When I decided, a little over a year ago, to finally begin writing a daily journal, I had no idea how many benefits would come my way.
My experience has made me an unabashed proponent of journaling. I strongly recommend it to you.
So, what exactly is a journal and why should you write one?
A journal is a periodic, usually daily, record of information which often includes such things as experiences, thoughts and future plans. However, what you write in your journal is entirely up to you, and journal contents vary from person to person.
Before I explain how I have benefited and how I think you can benefit from keeping a journal, let’s look at reasons why people do not write a journal.
Reasons Why People Do Not Write A Journal
These are some of the most common reasons why people do not keep a journal:
- “Writing in a diary is for kids.”
- ”I don’t have anything to write.”
- “I’m not a good writer.”
- ”I don’t have the time.”
- “That’s the last thing I need, another daily obligation.”
- “I don’t see how it would benefit me.”
- “It’s sissy to write in a ‘diary’ about my ‘feelings.’”
Do any of those sound like you?
I didn’t start journaling earlier because I subscribed to the no-time and no-benefit schools of thought. In short, I didn’t see any reason why I should bother.
Here’s what I have learned . . .
Benefits of Writing In A Journal
These are the top 15 benefits I have experienced from writing in my journal every day, any one of which would be enough reason to continue.
1. It helps me remember things.
As I recently told my wife, whatshername, my memory is not as sharp as it once was. So I record information to preserve it.
2. It keeps me organized and focused.
My journal is where I post and keep track of my goals and where I monitor my progress toward achieving those goals.
3. It makes me accountable – to myself.
If I write in my journal that I’m going to do something, it’s like a written promise to myself. I have to prove to myself every day that I can consistently act on my commitments to others and to myself.
4. It’s a way to have a degree of immortality.
As I write my life story — essentially, that’s what a journal is — I am aware that my thoughts and ideas will live after me, instead of dying with me, simply because I recorded them. That’s a pretty cool thought.
5. It helps me be self-reflective.
By that, I mean that it organizes my thinking about myself, the world around me and my role in it.
6. It makes me more thoughtful.
Regular journaling forces me to look for the lessons of daily living. Generally, it makes me think more. And that’s never a bad thing!
7. It improves my writing.
The best way – by far – to learn to write better is to write. I thought I was a decent writer before I started writing in my journal, but I have seen dramatic improvement over the last year which I attribute to consistent journal writing.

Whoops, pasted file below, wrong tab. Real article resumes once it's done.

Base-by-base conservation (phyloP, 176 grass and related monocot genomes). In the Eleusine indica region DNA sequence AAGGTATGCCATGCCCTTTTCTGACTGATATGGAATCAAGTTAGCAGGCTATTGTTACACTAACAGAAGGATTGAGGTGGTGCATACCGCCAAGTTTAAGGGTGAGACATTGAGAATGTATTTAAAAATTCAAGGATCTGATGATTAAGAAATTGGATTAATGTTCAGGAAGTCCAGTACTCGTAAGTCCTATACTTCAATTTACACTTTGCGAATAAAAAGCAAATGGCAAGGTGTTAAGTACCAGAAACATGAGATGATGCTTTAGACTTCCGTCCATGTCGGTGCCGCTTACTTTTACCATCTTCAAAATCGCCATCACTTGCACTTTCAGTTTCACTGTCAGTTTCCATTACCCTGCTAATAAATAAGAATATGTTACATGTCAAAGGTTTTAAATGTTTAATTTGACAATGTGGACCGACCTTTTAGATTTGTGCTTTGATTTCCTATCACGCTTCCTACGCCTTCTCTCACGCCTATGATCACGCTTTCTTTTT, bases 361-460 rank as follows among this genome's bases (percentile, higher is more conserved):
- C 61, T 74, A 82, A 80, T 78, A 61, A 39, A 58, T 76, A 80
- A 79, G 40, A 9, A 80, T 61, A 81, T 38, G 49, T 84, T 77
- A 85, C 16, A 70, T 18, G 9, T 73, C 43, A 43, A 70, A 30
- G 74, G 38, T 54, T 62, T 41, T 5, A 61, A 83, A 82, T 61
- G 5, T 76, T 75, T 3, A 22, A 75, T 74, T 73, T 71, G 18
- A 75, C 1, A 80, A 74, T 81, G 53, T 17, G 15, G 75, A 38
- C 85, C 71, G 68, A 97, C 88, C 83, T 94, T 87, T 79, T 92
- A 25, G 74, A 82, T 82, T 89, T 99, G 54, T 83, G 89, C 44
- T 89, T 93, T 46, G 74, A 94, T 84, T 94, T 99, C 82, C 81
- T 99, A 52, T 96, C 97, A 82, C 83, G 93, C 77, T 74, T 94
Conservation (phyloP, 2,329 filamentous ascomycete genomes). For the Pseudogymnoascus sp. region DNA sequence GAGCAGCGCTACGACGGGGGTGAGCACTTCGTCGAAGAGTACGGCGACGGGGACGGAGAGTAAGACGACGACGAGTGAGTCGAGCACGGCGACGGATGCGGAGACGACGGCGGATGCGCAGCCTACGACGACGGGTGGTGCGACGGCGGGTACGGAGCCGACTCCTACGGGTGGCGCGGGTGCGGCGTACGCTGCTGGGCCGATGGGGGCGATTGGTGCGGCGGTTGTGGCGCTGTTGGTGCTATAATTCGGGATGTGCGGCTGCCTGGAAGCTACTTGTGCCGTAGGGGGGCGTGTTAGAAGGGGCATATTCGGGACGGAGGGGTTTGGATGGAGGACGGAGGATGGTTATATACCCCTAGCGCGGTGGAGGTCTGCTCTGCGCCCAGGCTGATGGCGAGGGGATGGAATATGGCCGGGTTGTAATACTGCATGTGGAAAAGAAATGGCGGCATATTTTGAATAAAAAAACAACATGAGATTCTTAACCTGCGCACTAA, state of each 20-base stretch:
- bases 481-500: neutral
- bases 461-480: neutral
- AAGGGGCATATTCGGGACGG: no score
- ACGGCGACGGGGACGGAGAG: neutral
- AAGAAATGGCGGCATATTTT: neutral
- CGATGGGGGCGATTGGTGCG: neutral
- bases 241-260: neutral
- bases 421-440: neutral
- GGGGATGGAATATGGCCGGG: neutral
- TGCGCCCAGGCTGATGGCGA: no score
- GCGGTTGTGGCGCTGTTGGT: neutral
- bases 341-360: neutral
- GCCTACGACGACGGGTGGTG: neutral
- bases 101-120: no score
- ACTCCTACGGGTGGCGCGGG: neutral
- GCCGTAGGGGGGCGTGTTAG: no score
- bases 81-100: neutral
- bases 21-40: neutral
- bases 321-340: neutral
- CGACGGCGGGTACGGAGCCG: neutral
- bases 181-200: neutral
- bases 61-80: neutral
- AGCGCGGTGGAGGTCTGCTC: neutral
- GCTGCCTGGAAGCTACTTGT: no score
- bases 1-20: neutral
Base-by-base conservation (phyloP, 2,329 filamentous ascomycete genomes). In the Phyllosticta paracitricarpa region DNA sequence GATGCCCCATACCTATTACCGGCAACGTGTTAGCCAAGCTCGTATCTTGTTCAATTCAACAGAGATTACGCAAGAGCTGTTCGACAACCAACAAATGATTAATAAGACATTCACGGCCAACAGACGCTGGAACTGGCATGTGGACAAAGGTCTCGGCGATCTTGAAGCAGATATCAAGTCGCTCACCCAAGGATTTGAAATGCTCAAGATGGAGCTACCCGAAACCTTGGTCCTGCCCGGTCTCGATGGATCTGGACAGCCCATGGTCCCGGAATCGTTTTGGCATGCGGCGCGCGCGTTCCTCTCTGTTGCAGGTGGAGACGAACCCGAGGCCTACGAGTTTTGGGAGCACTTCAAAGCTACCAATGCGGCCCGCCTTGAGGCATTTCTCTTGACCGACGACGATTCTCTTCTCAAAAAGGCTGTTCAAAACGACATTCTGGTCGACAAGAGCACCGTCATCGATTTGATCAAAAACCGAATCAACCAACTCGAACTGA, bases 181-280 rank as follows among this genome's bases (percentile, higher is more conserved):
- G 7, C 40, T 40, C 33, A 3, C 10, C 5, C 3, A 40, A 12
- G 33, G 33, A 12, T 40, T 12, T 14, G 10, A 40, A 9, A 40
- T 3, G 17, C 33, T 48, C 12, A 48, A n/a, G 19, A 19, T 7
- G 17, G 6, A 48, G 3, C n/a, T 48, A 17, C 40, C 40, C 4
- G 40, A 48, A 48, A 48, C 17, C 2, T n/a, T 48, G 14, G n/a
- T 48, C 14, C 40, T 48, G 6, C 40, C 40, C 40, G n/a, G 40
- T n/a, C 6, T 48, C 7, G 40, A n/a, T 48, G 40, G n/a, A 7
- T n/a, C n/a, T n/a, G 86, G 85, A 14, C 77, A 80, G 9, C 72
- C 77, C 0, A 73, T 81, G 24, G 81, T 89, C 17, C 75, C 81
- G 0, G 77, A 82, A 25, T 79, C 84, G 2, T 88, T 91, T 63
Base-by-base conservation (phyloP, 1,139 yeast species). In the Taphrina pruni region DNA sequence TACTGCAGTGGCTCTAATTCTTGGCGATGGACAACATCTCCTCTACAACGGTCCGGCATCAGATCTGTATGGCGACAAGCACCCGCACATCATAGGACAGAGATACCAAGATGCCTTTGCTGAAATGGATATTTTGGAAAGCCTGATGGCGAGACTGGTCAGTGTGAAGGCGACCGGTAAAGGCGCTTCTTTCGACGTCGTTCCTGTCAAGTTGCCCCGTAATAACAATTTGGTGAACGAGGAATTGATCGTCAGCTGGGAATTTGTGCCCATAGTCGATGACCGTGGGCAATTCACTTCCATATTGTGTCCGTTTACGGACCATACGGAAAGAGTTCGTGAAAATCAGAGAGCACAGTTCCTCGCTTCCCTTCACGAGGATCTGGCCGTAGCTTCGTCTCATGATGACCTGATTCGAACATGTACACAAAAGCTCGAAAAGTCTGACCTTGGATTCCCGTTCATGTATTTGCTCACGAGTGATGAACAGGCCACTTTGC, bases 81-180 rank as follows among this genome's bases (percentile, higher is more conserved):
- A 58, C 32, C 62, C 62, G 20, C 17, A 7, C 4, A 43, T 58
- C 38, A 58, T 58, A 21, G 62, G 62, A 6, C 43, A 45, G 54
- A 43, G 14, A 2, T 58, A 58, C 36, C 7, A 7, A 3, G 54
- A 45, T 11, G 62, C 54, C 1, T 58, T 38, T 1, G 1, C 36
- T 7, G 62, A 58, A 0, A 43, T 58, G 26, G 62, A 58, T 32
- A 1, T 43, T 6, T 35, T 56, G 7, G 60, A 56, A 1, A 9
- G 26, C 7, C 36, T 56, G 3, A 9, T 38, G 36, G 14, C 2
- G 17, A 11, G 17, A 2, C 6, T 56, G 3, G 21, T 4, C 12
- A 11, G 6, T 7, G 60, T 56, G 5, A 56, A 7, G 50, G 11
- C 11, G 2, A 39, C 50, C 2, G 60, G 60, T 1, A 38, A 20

8. It is a place where I record my ideas.
We all have them. Those brilliant ideas and insights that we mull for a few moments and then, in most cases, forget. Now, I’m more likely to record these gems for further consideration. (Of course some of these “thought diamonds” turn out to be cubic zirconia, but that’s ok, too.)
9. It’s a great place to work out problems.
Writing about your problems forces you to come to grips with them and leads to solutions.
10. It’s a great place to record my successes.
This is the flip side of working out problems. We all have successes, large and small. Now I write them down and savor them. It feels good.
11. I can measure my development over time.
Even in just one year, I can see great personal growth and development which I attribute to recording my goals and being accountable for taking regular, daily action to achieve them.
12. Writing in my journal is great way to reduce stress.
I feel better when I get it out, whatever “it” may be at that moment. In fact, there is a great deal of scientific research that validates my experience. Writing about problems is a recognized and valuable therapy technique. There is other research which shows that writing a journal improves your physical well-being, too.
13. I can sort out my feelings.
I don’t know if it’s a male thing or my particular personality, but I don’t spend a great deal of time ruminating about my feelings. I’m more focused on taking action and accomplishing things. However, there are times when writing to myself about my feelings, such as after my mother’s death, has been invaluable.
14. I record significant events in my life.
I want to remember things like when my children or other family members achieved various milestones, when loved ones died, when I had major business or personal accomplishments and what I was thinking at the time.
15. It’s a great place to keep track of the things I am grateful for.
A large body of recent research has shown that people who are more grateful have higher levels of well-being. Grateful people are happier, less depressed, less stressed, and more satisfied with their lives and social relationships.
Closing Thoughts About Journals
In my next post, I will explain what things I record in my journal and how I structure it. I’m not suggesting that my journaling system is anything more than what works for me, but seeing an example might help you.
In the future, I intend to write about such journaling topics as:
- Which format should you use for your journal, paper or electronic?
- Should you review your journal; and, if so, how often?
- How much time should you spend writing in your journal?
- What are the best ways to make your journal searchable?
- What are some common journal topics?
One more thing . . .
The idea of maintaining a daily journal forever is overwhelming. So don’t initially commit to forever. On the other hand, it takes a little time for the habit to be established and the benefits to be clear. My suggestion, therefore, is that you commit to a 30 day trial. Then evaluate and decide whether the benefits are worth the time.